As fortune would have it, my father’s office was the halfway point between my makeshift home and my parents’ house, and I would occasionally meet him for lunch. During one of these stilted, awkward conversations, I let slip that I had entertained thoughts of leaving school so I could go work for Carnival Cruise Lines, further misspending spend my youth floating around the Caribbean. He suggested that if I really wanted to be on a ship, I should give the Navy a try.

It should not have surprised me that I would go to work the next evening only to find a Naval recruiter sitting at my bar. I will never forget the look in my mother’s eyes when I appeared, uninvited, for dinner one night, having spent all day at the Richard B. Russell Federal Building downtown. Her first question (“Did you sign anything?”) was quickly followed by her second (“Where did you get a crazy idea like this one?”).

I learned later that my father slept on the couch for a full month after that revelation.

Staring out at the black veil which surrounded the ship, I shuddered into my wool pea coat, and headed back down the port side towards the hatch, once more to the cocoon of warmth found inside the skin of the ship. I found my way to the lower decks, and crawled into my rack, pulling the curtain to keep out the light. Sleep soon overtook me, but my dreams were unsettled. I could hear the guy across from me coming and going, his eyes slipping into the space where I slept, watching me.

I did not know it at the time, but in a month I would need to reinvent myself again. I would be unceremoniously shipped back to the United States, condemned for something that is no longer a crime. I would be stripped of my rank, my privilege, my identity, my security.

Cowboy… Student… Musician… Actor…

I would rekindle a friendship I had held onto since high school, and be whisked to the mountains of east Tennessee. I would be taken to meet people who saw past the feathers, and looked instead at the duck. One of these friendships would last two months, one would still be going strong after two decades.

Student… Sailor… Victim…

I would garner the courage to not merely come out of my proverbial closet, but to also realize that “gay”, “smart”, “funny”, “reliable”, and even “ugly” are each only single feathers in the whole coat.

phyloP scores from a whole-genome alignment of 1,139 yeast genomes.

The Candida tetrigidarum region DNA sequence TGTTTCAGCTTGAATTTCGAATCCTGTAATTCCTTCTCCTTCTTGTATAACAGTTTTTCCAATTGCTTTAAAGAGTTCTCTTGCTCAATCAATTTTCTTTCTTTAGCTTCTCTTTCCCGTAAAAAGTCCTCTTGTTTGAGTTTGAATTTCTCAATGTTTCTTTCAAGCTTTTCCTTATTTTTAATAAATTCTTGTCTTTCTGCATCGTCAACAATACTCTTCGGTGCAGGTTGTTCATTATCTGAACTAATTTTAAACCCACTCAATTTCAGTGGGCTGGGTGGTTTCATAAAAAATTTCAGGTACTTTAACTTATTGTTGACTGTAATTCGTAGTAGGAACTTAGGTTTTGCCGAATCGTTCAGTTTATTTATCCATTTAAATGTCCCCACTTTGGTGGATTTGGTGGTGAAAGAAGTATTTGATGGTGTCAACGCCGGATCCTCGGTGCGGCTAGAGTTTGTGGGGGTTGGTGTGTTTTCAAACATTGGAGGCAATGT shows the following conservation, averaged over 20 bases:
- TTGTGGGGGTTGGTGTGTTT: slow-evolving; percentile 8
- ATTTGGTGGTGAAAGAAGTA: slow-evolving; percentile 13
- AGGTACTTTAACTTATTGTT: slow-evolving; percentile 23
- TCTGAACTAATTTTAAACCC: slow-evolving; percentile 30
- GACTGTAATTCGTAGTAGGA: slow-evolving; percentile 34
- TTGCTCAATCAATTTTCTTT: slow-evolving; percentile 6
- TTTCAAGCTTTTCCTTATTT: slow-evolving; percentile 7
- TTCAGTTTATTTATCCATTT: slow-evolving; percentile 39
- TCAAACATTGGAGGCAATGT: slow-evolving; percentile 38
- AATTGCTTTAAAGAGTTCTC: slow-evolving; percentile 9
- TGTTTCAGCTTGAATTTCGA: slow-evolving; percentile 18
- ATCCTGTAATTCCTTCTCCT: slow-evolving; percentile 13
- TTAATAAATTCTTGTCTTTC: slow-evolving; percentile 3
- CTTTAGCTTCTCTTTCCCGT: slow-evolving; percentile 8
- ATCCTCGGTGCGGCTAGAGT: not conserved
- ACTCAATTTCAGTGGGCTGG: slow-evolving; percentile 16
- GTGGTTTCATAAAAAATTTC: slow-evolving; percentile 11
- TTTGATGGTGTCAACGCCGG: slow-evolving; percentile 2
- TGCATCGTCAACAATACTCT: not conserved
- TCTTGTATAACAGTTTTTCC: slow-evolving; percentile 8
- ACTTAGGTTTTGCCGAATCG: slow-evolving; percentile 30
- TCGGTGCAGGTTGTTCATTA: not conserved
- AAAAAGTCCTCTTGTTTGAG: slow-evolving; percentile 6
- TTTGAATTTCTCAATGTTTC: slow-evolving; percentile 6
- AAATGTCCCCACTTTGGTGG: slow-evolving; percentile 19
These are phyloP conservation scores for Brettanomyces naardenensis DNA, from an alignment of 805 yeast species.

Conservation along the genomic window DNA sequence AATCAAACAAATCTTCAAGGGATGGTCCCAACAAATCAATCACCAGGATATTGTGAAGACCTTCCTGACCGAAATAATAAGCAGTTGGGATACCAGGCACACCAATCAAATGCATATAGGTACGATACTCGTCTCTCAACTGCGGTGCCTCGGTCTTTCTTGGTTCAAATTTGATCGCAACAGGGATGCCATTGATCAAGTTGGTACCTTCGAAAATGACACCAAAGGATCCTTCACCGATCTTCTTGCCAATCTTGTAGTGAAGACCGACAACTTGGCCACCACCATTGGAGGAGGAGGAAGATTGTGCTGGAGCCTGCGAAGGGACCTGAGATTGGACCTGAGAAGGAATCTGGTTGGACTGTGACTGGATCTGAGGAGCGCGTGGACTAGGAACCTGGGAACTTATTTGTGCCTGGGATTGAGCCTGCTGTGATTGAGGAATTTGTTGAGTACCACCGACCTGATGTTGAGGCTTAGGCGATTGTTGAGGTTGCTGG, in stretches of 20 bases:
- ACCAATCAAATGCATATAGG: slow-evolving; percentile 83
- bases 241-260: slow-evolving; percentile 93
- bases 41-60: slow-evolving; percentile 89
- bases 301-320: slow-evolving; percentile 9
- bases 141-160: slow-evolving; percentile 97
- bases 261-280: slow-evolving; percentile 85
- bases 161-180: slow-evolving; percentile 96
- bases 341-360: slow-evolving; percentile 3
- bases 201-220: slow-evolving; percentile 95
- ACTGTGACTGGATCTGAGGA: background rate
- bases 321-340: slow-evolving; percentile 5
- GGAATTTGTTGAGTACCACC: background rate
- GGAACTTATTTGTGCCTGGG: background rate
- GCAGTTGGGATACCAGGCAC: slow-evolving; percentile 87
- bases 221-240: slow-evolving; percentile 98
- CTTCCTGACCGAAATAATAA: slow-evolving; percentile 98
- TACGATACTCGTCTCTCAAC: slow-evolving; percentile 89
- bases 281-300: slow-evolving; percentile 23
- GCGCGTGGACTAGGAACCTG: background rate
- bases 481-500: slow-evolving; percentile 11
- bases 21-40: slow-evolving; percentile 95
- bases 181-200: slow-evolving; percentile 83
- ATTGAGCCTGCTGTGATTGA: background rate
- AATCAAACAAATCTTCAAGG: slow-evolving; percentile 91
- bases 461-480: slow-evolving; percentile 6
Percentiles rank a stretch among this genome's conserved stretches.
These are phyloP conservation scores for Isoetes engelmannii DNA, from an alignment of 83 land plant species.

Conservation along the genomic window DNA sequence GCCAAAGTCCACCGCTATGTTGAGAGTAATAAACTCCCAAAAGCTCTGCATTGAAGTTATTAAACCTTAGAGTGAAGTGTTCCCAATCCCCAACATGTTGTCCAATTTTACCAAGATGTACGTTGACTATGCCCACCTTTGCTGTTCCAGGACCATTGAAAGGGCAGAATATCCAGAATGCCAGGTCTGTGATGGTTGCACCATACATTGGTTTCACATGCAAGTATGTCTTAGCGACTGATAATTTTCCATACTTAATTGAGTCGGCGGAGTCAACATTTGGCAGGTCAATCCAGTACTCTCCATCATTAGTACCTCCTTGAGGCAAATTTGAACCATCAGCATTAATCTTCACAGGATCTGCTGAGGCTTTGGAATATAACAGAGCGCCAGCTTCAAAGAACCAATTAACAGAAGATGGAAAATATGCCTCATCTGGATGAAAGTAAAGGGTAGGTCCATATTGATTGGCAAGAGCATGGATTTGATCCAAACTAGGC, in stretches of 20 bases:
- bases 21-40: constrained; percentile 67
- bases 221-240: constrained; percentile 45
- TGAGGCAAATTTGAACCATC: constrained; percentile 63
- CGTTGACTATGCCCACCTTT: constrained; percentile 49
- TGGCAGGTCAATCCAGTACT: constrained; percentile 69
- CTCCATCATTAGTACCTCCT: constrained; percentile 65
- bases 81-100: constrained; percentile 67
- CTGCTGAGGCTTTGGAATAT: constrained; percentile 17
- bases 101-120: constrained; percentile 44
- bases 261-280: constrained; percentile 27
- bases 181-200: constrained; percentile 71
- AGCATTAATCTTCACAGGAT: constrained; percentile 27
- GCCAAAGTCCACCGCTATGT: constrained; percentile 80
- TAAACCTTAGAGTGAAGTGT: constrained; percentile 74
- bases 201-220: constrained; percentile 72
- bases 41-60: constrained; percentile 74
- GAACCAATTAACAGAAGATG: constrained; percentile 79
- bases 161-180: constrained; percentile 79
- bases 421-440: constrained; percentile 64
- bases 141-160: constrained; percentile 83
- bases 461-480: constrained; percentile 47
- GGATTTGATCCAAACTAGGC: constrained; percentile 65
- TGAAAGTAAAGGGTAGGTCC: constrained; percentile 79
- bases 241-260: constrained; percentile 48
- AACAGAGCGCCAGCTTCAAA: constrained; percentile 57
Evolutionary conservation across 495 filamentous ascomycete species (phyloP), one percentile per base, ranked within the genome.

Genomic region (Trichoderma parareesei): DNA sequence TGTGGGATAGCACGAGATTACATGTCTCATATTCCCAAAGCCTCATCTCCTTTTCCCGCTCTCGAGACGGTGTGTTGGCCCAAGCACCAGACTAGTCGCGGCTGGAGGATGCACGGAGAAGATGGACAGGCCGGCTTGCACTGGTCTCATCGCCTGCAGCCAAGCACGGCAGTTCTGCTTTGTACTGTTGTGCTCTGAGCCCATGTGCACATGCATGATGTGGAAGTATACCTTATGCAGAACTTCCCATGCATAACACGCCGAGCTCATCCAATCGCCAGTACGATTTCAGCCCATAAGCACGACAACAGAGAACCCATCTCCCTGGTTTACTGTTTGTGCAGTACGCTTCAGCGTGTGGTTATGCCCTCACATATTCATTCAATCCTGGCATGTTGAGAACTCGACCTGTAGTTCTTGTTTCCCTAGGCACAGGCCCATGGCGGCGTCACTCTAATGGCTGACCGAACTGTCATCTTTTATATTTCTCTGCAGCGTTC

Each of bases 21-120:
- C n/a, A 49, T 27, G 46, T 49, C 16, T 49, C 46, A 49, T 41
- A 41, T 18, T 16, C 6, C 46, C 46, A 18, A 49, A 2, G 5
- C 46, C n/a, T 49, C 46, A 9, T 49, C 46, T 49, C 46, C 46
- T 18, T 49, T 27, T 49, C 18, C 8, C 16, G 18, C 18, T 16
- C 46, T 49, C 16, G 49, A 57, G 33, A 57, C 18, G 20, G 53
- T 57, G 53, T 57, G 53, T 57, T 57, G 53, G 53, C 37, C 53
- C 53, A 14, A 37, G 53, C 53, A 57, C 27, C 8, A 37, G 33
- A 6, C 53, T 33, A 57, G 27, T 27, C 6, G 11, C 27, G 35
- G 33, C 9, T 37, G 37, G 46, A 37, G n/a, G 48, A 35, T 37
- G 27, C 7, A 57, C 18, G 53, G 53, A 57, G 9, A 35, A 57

Son… Uncle… Friend… Confidant…

In the end, it is finding comfort in your own feathers that gives you the elegance of a swan.

Excerpt From Resurrection Point

Standard

This is part of my new effort, Resurrection Point (working title only – I’ll probably change it a kajillion times).  That said, please note that this is much darker than what I have ever published, but this is, like all my other works, are fiction, and should be regarded as such.  This is just the beginning of what may very well be a nice, long novel, so read, enjoy, let me know your thoughts, but under no circumstances show up at my house with a banner that says “Intervention”.

PROLOGUE
My steps through the house are sluggish, the handful of sedatives already beginning to dull the sharp edges of my life into a pleasant, hazy, smoky blur. I take another sip of vodka from the short, fat, heavy glass in my hand, and suddenly realize that I will not have a hangover tomorrow.

I will not have a tomorrow.

The decision to voluntarily slip off this mortal coil did not suddenly appear before me in a moment of clarity, rather, it coalesced from the tattered scenes of my memory – a remark by my co-worker here, my ex-wife’s latest barrage of court-sanctioned requests of my time and resources, a sympathetic glance from the waiter as I dined alone, not even bothering with the pretense of a laptop. Ironically, it was while I was standing in line at the Internal Revenue Service’s Atlanta office that I realized what the most prudent course of action would be. I was at the IRS for the fourth, no, fifth time, vainly attempting to negotiate a settlement on my back taxes. I had just stepped to the window, and provided the clerk with my driver’s license, although I would have thought we would be on a first-name basis by now.

“You know, this is the best driver’s license photo I think I’ve seen. I honestly think it makes you look better.”

While I’m sure his misguided compliment was not intended with malice, the way I snatched back the small piece of plastic was malicious to its core. I stormed out of the building, not realizing that I had folded the card in half until I heard it crack.

Great. Now, on top of everything else, I have to go to the DMV.

Anyone who lives in Atlanta knows that if you want to go to the DMV, you drive 30 or 40 miles out of town to one of the small, country substations where there are no lines, people are usually friendly, and you get an excuse to hit the outlet malls. I, however, could not afford this luxury. I was not sure if my car was going to make it the three miles to my apartment, much less the 30 to Locust Grove.

My car did make it home, but not before stopping at the liquor store to grab the cheapest bottle of 100-proof vodka I could find. I didn’t even bother with the lights when I got home – the last shafts of sunlight still streamed through the gauzy curtains, and the light over the stove helped me navigate the filthy kitchen in search for a glass.

I could not find a glass.